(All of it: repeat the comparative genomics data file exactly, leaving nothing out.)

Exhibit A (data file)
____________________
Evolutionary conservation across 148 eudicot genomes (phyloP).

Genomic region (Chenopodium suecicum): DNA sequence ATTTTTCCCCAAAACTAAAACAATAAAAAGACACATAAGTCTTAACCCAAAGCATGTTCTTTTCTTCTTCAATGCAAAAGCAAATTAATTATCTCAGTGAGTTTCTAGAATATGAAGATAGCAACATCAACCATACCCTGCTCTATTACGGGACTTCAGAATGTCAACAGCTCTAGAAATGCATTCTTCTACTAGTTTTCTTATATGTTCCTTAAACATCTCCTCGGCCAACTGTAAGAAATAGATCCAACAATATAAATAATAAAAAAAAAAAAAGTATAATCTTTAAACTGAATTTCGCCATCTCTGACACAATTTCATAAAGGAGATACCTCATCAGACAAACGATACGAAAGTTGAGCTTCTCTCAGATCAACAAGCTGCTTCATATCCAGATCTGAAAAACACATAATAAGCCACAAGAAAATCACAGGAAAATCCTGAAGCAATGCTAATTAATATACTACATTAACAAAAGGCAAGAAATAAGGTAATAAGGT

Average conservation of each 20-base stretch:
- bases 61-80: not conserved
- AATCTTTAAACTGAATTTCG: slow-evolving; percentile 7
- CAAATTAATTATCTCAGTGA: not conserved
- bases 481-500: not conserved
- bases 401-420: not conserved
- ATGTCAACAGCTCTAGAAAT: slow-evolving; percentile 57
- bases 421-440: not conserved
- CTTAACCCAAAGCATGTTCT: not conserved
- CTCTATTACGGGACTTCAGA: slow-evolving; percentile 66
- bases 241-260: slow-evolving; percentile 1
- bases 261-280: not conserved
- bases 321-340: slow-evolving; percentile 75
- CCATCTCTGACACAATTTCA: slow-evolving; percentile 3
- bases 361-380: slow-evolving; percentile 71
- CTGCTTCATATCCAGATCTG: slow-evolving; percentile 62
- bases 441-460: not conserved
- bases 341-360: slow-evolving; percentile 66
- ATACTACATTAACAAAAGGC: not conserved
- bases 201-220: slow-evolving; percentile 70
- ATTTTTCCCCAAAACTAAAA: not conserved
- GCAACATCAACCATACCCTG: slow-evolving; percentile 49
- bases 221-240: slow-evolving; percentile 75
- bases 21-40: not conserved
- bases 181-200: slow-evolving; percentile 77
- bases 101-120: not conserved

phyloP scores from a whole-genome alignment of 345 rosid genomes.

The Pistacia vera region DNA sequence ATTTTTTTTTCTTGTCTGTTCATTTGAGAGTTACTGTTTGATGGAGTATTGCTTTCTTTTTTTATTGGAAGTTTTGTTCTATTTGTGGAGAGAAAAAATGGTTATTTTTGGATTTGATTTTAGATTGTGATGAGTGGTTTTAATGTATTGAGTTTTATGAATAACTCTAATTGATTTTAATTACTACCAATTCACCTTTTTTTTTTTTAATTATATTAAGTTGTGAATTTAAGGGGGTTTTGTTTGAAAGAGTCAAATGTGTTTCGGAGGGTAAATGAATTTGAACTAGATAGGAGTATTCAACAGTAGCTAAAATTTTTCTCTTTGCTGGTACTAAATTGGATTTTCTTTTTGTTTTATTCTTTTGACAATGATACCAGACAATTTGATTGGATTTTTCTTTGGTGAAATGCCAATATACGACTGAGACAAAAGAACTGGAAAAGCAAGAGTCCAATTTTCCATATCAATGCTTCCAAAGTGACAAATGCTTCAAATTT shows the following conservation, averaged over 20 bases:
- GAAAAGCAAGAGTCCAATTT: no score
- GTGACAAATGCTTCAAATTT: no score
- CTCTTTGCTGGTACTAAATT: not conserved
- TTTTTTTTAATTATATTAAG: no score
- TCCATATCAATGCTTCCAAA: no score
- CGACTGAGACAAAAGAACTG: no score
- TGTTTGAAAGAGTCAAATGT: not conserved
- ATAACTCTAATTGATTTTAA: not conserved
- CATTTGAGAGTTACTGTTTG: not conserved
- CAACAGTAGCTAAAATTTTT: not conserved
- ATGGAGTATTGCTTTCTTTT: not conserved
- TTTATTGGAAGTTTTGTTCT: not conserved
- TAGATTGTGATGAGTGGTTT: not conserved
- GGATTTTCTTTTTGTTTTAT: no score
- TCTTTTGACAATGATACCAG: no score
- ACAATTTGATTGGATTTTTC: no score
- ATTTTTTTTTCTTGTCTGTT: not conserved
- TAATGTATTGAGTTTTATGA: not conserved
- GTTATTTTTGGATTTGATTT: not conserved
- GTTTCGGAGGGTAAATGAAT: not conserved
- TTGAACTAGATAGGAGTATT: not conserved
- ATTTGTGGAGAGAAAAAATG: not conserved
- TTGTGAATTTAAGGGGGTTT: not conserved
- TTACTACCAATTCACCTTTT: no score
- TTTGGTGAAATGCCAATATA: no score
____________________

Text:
Evolutionary conservation across 148 eudicot genomes (phyloP).

Genomic region (Chenopodium suecicum): DNA sequence ATTTTTCCCCAAAACTAAAACAATAAAAAGACACATAAGTCTTAACCCAAAGCATGTTCTTTTCTTCTTCAATGCAAAAGCAAATTAATTATCTCAGTGAGTTTCTAGAATATGAAGATAGCAACATCAACCATACCCTGCTCTATTACGGGACTTCAGAATGTCAACAGCTCTAGAAATGCATTCTTCTACTAGTTTTCTTATATGTTCCTTAAACATCTCCTCGGCCAACTGTAAGAAATAGATCCAACAATATAAATAATAAAAAAAAAAAAAGTATAATCTTTAAACTGAATTTCGCCATCTCTGACACAATTTCATAAAGGAGATACCTCATCAGACAAACGATACGAAAGTTGAGCTTCTCTCAGATCAACAAGCTGCTTCATATCCAGATCTGAAAAACACATAATAAGCCACAAGAAAATCACAGGAAAATCCTGAAGCAATGCTAATTAATATACTACATTAACAAAAGGCAAGAAATAAGGTAATAAGGT

Average conservation of each 20-base stretch:
- bases 61-80: not conserved
- AATCTTTAAACTGAATTTCG: slow-evolving; percentile 7
- CAAATTAATTATCTCAGTGA: not conserved
- bases 481-500: not conserved
- bases 401-420: not conserved
- ATGTCAACAGCTCTAGAAAT: slow-evolving; percentile 57
- bases 421-440: not conserved
- CTTAACCCAAAGCATGTTCT: not conserved
- CTCTATTACGGGACTTCAGA: slow-evolving; percentile 66
- bases 241-260: slow-evolving; percentile 1
- bases 261-280: not conserved
- bases 321-340: slow-evolving; percentile 75
- CCATCTCTGACACAATTTCA: slow-evolving; percentile 3
- bases 361-380: slow-evolving; percentile 71
- CTGCTTCATATCCAGATCTG: slow-evolving; percentile 62
- bases 441-460: not conserved
- bases 341-360: slow-evolving; percentile 66
- ATACTACATTAACAAAAGGC: not conserved
- bases 201-220: slow-evolving; percentile 70
- ATTTTTCCCCAAAACTAAAA: not conserved
- GCAACATCAACCATACCCTG: slow-evolving; percentile 49
- bases 221-240: slow-evolving; percentile 75
- bases 21-40: not conserved
- bases 181-200: slow-evolving; percentile 77
- bases 101-120: not conserved

phyloP scores from a whole-genome alignment of 345 rosid genomes.

The Pistacia vera region DNA sequence ATTTTTTTTTCTTGTCTGTTCATTTGAGAGTTACTGTTTGATGGAGTATTGCTTTCTTTTTTTATTGGAAGTTTTGTTCTATTTGTGGAGAGAAAAAATGGTTATTTTTGGATTTGATTTTAGATTGTGATGAGTGGTTTTAATGTATTGAGTTTTATGAATAACTCTAATTGATTTTAATTACTACCAATTCACCTTTTTTTTTTTTAATTATATTAAGTTGTGAATTTAAGGGGGTTTTGTTTGAAAGAGTCAAATGTGTTTCGGAGGGTAAATGAATTTGAACTAGATAGGAGTATTCAACAGTAGCTAAAATTTTTCTCTTTGCTGGTACTAAATTGGATTTTCTTTTTGTTTTATTCTTTTGACAATGATACCAGACAATTTGATTGGATTTTTCTTTGGTGAAATGCCAATATACGACTGAGACAAAAGAACTGGAAAAGCAAGAGTCCAATTTTCCATATCAATGCTTCCAAAGTGACAAATGCTTCAAATTT shows the following conservation, averaged over 20 bases:
- GAAAAGCAAGAGTCCAATTT: no score
- GTGACAAATGCTTCAAATTT: no score
- CTCTTTGCTGGTACTAAATT: not conserved
- TTTTTTTTAATTATATTAAG: no score
- TCCATATCAATGCTTCCAAA: no score
- CGACTGAGACAAAAGAACTG: no score
- TGTTTGAAAGAGTCAAATGT: not conserved
- ATAACTCTAATTGATTTTAA: not conserved
- CATTTGAGAGTTACTGTTTG: not conserved
- CAACAGTAGCTAAAATTTTT: not conserved
- ATGGAGTATTGCTTTCTTTT: not conserved
- TTTATTGGAAGTTTTGTTCT: not conserved
- TAGATTGTGATGAGTGGTTT: not conserved
- GGATTTTCTTTTTGTTTTAT: no score
- TCTTTTGACAATGATACCAG: no score
- ACAATTTGATTGGATTTTTC: no score
- ATTTTTTTTTCTTGTCTGTT: not conserved
- TAATGTATTGAGTTTTATGA: not conserved
- GTTATTTTTGGATTTGATTT: not conserved
- GTTTCGGAGGGTAAATGAAT: not conserved
- TTGAACTAGATAGGAGTATT: not conserved
- ATTTGTGGAGAGAAAAAATG: not conserved
- TTGTGAATTTAAGGGGGTTT: not conserved
- TTACTACCAATTCACCTTTT: no score
- TTTGGTGAAATGCCAATATA: no score